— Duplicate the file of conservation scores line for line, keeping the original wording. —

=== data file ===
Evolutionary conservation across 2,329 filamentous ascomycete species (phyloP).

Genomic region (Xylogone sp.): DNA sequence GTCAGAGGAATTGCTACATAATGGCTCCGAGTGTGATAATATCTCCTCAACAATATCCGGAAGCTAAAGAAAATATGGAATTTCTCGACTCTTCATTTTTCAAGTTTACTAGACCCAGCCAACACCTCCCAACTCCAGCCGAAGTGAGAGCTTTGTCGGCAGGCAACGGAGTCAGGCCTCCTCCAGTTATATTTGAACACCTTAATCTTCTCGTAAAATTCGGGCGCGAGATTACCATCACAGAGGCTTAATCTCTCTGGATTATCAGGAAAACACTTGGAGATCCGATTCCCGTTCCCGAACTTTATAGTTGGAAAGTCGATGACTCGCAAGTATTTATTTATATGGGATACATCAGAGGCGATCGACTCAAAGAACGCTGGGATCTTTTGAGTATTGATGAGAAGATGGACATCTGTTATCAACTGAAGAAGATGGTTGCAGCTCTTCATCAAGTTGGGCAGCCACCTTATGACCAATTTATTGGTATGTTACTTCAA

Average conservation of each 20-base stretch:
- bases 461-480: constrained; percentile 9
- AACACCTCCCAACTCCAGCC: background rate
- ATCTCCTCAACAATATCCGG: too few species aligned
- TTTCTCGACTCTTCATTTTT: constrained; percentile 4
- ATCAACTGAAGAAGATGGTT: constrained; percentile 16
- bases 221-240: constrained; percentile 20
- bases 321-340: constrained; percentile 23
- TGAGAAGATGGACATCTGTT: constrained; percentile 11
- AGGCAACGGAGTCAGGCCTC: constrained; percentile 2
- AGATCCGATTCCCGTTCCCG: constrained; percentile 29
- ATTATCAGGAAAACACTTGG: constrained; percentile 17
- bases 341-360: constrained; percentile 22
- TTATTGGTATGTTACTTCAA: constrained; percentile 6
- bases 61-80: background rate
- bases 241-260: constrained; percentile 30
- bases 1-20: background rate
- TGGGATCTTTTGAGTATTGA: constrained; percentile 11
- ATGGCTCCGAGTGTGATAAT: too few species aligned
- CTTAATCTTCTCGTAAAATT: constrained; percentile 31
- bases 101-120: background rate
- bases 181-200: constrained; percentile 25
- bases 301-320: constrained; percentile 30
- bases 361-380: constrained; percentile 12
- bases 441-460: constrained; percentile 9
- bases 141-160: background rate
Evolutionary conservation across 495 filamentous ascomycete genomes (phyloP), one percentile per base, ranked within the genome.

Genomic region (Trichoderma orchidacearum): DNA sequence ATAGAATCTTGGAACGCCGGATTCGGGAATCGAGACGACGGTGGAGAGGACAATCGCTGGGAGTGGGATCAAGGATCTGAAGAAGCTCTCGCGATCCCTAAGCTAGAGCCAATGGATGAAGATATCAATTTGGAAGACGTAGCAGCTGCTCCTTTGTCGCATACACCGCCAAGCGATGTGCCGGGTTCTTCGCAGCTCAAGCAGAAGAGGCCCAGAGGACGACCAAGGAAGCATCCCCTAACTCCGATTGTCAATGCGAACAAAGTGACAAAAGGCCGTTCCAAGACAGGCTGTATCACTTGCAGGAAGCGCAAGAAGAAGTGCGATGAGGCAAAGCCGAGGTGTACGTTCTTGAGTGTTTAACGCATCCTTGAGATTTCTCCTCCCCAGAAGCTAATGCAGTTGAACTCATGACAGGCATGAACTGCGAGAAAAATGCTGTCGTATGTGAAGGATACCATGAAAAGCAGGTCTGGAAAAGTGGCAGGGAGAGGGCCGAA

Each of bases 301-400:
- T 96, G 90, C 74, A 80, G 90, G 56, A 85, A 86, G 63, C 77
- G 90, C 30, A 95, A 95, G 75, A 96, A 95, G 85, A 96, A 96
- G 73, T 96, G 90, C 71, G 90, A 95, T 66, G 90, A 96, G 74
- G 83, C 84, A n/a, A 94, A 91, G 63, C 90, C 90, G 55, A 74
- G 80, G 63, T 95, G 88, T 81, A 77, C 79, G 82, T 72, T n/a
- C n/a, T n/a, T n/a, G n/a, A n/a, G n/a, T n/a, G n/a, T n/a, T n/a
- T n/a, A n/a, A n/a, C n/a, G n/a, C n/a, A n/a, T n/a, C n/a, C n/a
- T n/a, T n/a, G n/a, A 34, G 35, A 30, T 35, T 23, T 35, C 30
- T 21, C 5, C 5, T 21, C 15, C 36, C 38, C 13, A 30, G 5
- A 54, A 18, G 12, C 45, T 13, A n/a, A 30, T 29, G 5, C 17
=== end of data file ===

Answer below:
Evolutionary conservation across 2,329 filamentous ascomycete species (phyloP).

Genomic region (Xylogone sp.): DNA sequence GTCAGAGGAATTGCTACATAATGGCTCCGAGTGTGATAATATCTCCTCAACAATATCCGGAAGCTAAAGAAAATATGGAATTTCTCGACTCTTCATTTTTCAAGTTTACTAGACCCAGCCAACACCTCCCAACTCCAGCCGAAGTGAGAGCTTTGTCGGCAGGCAACGGAGTCAGGCCTCCTCCAGTTATATTTGAACACCTTAATCTTCTCGTAAAATTCGGGCGCGAGATTACCATCACAGAGGCTTAATCTCTCTGGATTATCAGGAAAACACTTGGAGATCCGATTCCCGTTCCCGAACTTTATAGTTGGAAAGTCGATGACTCGCAAGTATTTATTTATATGGGATACATCAGAGGCGATCGACTCAAAGAACGCTGGGATCTTTTGAGTATTGATGAGAAGATGGACATCTGTTATCAACTGAAGAAGATGGTTGCAGCTCTTCATCAAGTTGGGCAGCCACCTTATGACCAATTTATTGGTATGTTACTTCAA

Average conservation of each 20-base stretch:
- bases 461-480: constrained; percentile 9
- AACACCTCCCAACTCCAGCC: background rate
- ATCTCCTCAACAATATCCGG: too few species aligned
- TTTCTCGACTCTTCATTTTT: constrained; percentile 4
- ATCAACTGAAGAAGATGGTT: constrained; percentile 16
- bases 221-240: constrained; percentile 20
- bases 321-340: constrained; percentile 23
- TGAGAAGATGGACATCTGTT: constrained; percentile 11
- AGGCAACGGAGTCAGGCCTC: constrained; percentile 2
- AGATCCGATTCCCGTTCCCG: constrained; percentile 29
- ATTATCAGGAAAACACTTGG: constrained; percentile 17
- bases 341-360: constrained; percentile 22
- TTATTGGTATGTTACTTCAA: constrained; percentile 6
- bases 61-80: background rate
- bases 241-260: constrained; percentile 30
- bases 1-20: background rate
- TGGGATCTTTTGAGTATTGA: constrained; percentile 11
- ATGGCTCCGAGTGTGATAAT: too few species aligned
- CTTAATCTTCTCGTAAAATT: constrained; percentile 31
- bases 101-120: background rate
- bases 181-200: constrained; percentile 25
- bases 301-320: constrained; percentile 30
- bases 361-380: constrained; percentile 12
- bases 441-460: constrained; percentile 9
- bases 141-160: background rate
Evolutionary conservation across 495 filamentous ascomycete genomes (phyloP), one percentile per base, ranked within the genome.

Genomic region (Trichoderma orchidacearum): DNA sequence ATAGAATCTTGGAACGCCGGATTCGGGAATCGAGACGACGGTGGAGAGGACAATCGCTGGGAGTGGGATCAAGGATCTGAAGAAGCTCTCGCGATCCCTAAGCTAGAGCCAATGGATGAAGATATCAATTTGGAAGACGTAGCAGCTGCTCCTTTGTCGCATACACCGCCAAGCGATGTGCCGGGTTCTTCGCAGCTCAAGCAGAAGAGGCCCAGAGGACGACCAAGGAAGCATCCCCTAACTCCGATTGTCAATGCGAACAAAGTGACAAAAGGCCGTTCCAAGACAGGCTGTATCACTTGCAGGAAGCGCAAGAAGAAGTGCGATGAGGCAAAGCCGAGGTGTACGTTCTTGAGTGTTTAACGCATCCTTGAGATTTCTCCTCCCCAGAAGCTAATGCAGTTGAACTCATGACAGGCATGAACTGCGAGAAAAATGCTGTCGTATGTGAAGGATACCATGAAAAGCAGGTCTGGAAAAGTGGCAGGGAGAGGGCCGAA

Each of bases 301-400:
- T 96, G 90, C 74, A 80, G 90, G 56, A 85, A 86, G 63, C 77
- G 90, C 30, A 95, A 95, G 75, A 96, A 95, G 85, A 96, A 96
- G 73, T 96, G 90, C 71, G 90, A 95, T 66, G 90, A 96, G 74
- G 83, C 84, A n/a, A 94, A 91, G 63, C 90, C 90, G 55, A 74
- G 80, G 63, T 95, G 88, T 81, A 77, C 79, G 82, T 72, T n/a
- C n/a, T n/a, T n/a, G n/a, A n/a, G n/a, T n/a, G n/a, T n/a, T n/a
- T n/a, A n/a, A n/a, C n/a, G n/a, C n/a, A n/a, T n/a, C n/a, C n/a
- T n/a, T n/a, G n/a, A 34, G 35, A 30, T 35, T 23, T 35, C 30
- T 21, C 5, C 5, T 21, C 15, C 36, C 38, C 13, A 30, G 5
- A 54, A 18, G 12, C 45, T 13, A n/a, A 30, T 29, G 5, C 17